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Closeup of red and brown tick on a blade of grass.

Tick-borne Diseases: Developing Molecular Approaches to Detect Babesiosis

August 15, 2019, at 12:00 PM ET


Tick-borne diseases (TBD) among humans are on the rise in the United States as urbanization along previously unpopulated areas continues. The causative infectious agents of TBDs include bacteria, viruses, and protozoa. As part of our pledge to support global health, ATCC has acquired and authenticated numerous reference materials that are ideal for use in the development and evaluation of innovative therapeutics and rapid diagnostic tools. In this webinar, we will provide an overview of TBD epidemiology, the current status of diagnostic methods, and resources available from ATCC that advance TBD research priorities. A special focus will be placed on recent projects aimed at improving the diagnosis of babesiosis via Droplet Digital PCR and mass spectrometry technologies.

Key Points

  • The most common TBDs in the United States are Lyme disease, caused by the spirochete Borrelia burgdorferi, and babesiosis, caused by the protozoan parasite Babesia microti.
  • The accurate diagnosis of TBD can be complicated by the possibility of co-infection, which exacerbates disease symptomatology; therefore, more accurate detection methods are required.
  • ATCC scientists are working toward improving the diagnosis of babesiosis via cutting-edge technologies.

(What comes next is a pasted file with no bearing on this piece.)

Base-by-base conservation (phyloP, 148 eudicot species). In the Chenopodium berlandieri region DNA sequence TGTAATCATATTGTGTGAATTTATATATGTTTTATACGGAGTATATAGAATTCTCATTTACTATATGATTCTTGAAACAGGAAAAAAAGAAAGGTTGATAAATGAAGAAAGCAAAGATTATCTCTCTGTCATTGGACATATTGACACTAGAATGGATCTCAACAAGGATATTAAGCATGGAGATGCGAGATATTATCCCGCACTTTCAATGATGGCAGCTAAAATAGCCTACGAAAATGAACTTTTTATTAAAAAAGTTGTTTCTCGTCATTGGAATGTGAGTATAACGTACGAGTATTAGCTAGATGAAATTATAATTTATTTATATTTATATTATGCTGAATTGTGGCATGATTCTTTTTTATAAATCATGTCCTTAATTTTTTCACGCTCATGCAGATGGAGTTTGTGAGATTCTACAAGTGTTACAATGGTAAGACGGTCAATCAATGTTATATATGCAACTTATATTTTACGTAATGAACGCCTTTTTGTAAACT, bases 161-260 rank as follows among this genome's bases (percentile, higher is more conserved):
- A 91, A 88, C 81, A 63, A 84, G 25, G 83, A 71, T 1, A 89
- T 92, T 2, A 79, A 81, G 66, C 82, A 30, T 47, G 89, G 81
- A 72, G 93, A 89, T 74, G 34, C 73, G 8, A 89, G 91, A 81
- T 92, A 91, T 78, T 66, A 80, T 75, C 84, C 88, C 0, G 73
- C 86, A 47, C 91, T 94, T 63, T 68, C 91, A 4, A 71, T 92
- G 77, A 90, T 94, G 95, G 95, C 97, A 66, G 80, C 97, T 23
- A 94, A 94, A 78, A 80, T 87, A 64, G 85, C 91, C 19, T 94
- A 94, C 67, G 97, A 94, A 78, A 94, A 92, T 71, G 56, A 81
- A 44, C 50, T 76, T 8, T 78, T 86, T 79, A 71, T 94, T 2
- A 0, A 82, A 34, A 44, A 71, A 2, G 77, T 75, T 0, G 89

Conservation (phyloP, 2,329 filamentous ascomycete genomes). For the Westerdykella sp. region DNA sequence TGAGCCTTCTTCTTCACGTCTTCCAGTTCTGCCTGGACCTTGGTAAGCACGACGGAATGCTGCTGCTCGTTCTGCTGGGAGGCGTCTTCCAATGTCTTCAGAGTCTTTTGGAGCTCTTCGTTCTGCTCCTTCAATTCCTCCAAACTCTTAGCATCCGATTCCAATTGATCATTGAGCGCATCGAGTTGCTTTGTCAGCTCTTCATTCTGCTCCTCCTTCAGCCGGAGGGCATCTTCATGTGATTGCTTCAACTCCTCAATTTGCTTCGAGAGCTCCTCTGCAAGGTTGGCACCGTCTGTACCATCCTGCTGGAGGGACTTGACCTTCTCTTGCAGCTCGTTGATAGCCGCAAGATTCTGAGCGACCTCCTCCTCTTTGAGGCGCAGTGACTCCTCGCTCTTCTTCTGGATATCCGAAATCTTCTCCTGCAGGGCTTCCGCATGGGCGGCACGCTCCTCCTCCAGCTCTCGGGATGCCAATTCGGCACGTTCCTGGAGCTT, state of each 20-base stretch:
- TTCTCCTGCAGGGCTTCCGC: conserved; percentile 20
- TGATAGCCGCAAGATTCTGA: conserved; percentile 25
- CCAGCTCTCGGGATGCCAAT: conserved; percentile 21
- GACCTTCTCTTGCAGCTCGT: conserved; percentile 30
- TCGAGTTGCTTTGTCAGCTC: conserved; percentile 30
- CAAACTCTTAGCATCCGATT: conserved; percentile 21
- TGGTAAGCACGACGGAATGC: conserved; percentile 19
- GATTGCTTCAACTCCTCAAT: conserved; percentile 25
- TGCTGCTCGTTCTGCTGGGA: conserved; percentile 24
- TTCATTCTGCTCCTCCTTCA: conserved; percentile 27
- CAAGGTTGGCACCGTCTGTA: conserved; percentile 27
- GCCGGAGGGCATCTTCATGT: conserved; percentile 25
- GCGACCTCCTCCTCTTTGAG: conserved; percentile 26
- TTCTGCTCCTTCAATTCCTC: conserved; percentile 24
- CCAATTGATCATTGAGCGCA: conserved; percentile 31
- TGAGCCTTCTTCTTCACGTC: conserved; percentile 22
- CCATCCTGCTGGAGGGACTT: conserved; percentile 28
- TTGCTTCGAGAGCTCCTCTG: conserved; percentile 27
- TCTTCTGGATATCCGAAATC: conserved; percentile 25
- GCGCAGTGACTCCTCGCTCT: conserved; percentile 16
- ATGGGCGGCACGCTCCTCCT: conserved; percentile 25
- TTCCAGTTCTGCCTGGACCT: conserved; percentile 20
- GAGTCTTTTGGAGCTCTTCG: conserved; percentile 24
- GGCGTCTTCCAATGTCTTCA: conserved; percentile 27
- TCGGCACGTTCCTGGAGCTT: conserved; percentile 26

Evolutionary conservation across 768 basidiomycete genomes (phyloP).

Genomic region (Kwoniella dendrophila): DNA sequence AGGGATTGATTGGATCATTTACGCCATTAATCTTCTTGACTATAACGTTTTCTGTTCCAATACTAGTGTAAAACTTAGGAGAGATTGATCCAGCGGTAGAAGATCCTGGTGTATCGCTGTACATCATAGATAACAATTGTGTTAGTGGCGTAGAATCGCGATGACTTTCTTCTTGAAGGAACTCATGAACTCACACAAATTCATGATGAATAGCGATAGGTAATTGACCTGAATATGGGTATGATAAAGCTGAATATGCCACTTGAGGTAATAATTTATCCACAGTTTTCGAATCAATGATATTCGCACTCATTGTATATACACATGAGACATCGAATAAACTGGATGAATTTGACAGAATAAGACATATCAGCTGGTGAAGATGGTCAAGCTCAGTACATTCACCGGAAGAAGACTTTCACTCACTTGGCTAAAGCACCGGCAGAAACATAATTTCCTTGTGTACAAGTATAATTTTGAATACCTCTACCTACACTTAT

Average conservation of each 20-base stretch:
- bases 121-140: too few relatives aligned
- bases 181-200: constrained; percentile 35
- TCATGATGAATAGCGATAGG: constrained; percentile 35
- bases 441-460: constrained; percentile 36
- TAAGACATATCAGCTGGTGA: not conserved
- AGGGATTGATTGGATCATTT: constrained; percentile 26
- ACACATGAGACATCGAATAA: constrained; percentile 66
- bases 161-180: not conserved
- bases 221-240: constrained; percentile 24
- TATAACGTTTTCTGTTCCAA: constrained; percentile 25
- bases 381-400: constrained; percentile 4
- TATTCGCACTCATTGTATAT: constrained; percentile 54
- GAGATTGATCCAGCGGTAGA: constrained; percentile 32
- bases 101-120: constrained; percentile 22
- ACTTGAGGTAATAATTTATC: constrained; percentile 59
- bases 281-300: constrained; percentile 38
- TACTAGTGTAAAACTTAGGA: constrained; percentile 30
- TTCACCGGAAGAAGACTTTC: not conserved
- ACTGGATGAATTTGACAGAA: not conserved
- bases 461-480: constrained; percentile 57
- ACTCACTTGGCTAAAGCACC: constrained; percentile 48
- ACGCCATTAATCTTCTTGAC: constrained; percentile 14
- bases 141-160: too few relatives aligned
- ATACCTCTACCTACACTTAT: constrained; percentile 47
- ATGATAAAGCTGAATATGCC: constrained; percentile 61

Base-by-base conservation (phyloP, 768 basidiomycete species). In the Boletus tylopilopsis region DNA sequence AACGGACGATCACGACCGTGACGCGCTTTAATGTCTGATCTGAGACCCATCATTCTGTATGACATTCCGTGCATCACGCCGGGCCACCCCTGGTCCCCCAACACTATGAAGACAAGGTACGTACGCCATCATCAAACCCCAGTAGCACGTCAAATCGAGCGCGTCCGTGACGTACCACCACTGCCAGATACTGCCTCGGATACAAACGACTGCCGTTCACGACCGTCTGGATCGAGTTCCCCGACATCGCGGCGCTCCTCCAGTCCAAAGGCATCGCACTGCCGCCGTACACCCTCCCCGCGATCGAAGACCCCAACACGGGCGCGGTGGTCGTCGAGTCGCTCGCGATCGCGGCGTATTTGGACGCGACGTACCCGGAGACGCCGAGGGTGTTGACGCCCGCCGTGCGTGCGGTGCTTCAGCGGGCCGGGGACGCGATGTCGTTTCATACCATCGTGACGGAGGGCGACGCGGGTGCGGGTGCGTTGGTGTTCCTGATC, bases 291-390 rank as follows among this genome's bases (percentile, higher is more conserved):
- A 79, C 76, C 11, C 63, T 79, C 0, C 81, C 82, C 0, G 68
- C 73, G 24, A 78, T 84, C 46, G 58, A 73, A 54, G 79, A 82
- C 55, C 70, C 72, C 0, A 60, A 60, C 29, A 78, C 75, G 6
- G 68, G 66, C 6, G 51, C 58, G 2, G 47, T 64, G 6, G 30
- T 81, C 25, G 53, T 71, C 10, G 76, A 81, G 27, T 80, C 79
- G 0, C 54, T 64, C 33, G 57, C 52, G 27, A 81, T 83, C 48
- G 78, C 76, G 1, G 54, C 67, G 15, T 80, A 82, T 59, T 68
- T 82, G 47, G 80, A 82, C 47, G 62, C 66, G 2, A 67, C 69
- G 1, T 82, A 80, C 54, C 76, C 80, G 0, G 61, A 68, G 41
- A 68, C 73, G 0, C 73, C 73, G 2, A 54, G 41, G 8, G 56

Watch The Presentation


Robert Molestina, headshot.

Robert Molestina, PhD

Lead Scientist, ATCC

Robert Molestina, PhD, is a Lead Scientist at ATCC. He has a background in scientific research in infectious diseases and execution of government-funded programs. Dr. Molestina serves as the subject matter expert in research and development activities in the Protistology and Malaria Laboratories which include, among others, the development of assays for molecular authentication of parasites, optimization of culture and cryopreservation protocols, and implementation of animal models for parasite propagation. In addition to managing parasitic protozoa and malaria resources under the BEI program, Dr. Molestina serves as the point of contact for arthropod vector resources offered through the BEI repository. His publication record for the last 20 years covers a diversity of scientific interests, including bacterial pathogenesis, molecular parasitology, eukaryotic microbiology, and proteomics of infectious disease.